After public comment, Harvey Ward said, “We are going to continue to take this seriously. It is awful that people are losing livelihoods over this. 31 residents of Alachua County have died from this. More than 170,000 Americans in less than 6 months have lost their lives. We’re gonna take this seriously. And I’m sorry that some people are uncomfortable with that… when the State of Florida doesn’t take it seriously, and some municipalities do, we look like the bad guys… But we have to take it seriously. People are dying. I, for one, will continue to have crazy ideas that keep us safe.”
New encampment at Grace Marketplace
A new encampment has sprung up on the north side of the fence line at GRACE Marketplace, near where Dignity Village used to be. Feldman went through the history of the process that was supposed to remove the encampment at Dignity Village in March.
Jon DeCarmine, the Executive Director of GRACE Marketplace, said there are currently 25 people camping outside GRACE, and they’ve been “working with the Dignity Village Outreach Team, using all of the protocols for the closure that the commission had agreed to, back in February, for the closure of Dignity Village, that resulted in zero arrests and more than 80 housing placements.” He said they’ve notified the people out there that it’s not going to be a camping area any more and that they will be offered a shelter bed starting today (including a COVID test and quarantine until the test result comes back) or transportation costs to travel to friends or family. One of the people in the camp has been trespassed from GRACE for violence, but the other 24 are invited to move into GRACE. 15 have said they’re definitely coming in.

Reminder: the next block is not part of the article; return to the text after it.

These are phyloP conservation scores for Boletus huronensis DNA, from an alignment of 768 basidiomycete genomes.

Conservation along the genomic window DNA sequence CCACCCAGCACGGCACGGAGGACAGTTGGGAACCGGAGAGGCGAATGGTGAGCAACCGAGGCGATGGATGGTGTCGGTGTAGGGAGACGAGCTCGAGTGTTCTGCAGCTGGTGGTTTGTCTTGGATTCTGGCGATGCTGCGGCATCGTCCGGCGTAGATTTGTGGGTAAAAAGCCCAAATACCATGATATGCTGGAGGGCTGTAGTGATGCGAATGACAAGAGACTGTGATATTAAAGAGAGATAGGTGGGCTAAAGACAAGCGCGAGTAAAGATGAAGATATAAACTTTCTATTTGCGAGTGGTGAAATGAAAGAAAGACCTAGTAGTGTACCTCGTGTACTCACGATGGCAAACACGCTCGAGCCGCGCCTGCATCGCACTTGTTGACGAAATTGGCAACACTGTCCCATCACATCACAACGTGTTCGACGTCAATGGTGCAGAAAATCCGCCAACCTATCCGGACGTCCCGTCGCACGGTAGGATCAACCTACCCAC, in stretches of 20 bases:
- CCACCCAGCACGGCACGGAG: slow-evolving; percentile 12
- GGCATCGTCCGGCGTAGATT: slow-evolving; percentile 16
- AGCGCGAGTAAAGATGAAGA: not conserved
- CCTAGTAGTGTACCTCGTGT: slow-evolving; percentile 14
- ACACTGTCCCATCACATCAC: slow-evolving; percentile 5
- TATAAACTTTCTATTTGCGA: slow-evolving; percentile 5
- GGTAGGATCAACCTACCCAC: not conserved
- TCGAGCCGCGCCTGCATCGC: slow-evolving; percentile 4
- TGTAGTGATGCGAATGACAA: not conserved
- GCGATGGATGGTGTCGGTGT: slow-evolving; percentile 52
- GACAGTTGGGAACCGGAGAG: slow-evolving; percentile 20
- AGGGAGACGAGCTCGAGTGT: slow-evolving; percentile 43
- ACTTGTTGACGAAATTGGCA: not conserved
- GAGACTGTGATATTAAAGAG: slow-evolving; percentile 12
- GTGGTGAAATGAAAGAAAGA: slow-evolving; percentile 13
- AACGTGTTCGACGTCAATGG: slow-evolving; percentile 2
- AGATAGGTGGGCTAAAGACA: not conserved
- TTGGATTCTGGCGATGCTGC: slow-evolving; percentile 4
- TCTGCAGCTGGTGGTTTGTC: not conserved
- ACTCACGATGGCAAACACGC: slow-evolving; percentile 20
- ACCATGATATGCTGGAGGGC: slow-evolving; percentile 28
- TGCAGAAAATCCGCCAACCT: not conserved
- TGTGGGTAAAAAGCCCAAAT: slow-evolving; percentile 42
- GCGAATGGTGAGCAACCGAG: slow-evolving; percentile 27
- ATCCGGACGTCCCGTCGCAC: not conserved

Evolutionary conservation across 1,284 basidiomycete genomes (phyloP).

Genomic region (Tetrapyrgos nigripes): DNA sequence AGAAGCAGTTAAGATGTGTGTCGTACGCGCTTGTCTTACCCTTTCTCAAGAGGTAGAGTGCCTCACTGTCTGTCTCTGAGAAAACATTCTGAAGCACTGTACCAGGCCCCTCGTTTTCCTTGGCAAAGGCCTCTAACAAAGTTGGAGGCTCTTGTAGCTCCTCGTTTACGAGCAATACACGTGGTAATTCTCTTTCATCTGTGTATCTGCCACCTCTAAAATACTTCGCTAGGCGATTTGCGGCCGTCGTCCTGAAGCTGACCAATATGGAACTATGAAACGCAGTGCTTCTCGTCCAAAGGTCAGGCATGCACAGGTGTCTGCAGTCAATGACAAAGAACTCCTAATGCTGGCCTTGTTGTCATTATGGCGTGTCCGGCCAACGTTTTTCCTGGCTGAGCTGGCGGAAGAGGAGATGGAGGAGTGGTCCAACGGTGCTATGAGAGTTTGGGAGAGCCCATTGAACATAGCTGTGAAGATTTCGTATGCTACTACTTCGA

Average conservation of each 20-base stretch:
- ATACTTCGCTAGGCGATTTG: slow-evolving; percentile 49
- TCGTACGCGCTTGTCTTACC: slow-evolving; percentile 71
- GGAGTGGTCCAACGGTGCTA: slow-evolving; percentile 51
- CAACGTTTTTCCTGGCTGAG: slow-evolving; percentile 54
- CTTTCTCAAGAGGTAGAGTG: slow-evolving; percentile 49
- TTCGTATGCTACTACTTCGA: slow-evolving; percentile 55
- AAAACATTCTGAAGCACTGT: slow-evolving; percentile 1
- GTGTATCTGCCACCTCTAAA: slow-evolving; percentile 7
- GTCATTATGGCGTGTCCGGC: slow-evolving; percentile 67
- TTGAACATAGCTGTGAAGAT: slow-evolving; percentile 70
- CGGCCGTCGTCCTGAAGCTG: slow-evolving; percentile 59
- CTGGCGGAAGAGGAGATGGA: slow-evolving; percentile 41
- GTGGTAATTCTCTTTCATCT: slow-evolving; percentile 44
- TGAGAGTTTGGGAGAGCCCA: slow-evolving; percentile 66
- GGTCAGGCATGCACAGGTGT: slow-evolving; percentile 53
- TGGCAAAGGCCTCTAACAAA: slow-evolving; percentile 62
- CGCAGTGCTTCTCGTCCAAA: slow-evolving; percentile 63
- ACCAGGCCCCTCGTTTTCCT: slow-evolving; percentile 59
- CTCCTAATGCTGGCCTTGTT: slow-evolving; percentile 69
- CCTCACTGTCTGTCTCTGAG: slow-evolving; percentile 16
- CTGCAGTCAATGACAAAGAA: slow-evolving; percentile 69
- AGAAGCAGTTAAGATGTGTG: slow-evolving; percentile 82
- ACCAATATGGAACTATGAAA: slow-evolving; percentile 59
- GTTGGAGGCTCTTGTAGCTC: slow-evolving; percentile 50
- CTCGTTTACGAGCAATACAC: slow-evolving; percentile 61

Commissioner Reina Saco was concerned that the City is “in a sense, criminalizing a way of life… if we start penalizing camping in this lot, what’s to stop us from criminalizing and trespassing folks for camping somewhere else?”
The commission agreed to authorize Feldman to finalize the agreement to close the camp.
Land Development Code changes
During the evening session, the commission discussed an amendment to the Land Development Code to allow Accessory Dwelling Units in all single-family zoning districts. The biggest concern was whether they should require owners to live on the property and should do something to limit the ability to use these units as Airbnb rentals instead of affordable housing. They voted unanimously (with Simmons absent) to move forward with the proposed draft ordinance with a few changes. Then they voted separately to not require owner occupancy by a vote of 4-2, with Ward and Johnson opposed and Simmons absent. The second reading of this ordinance will be on September 3.
Then they discussed an ordinance to allow Single Room Occupancy residences in certain zoning districts. They also made a few changes to the proposed ordinance before voting unanimously (with Simmons absent) to approve it on first reading. That ordinance will also have its second reading on September 3.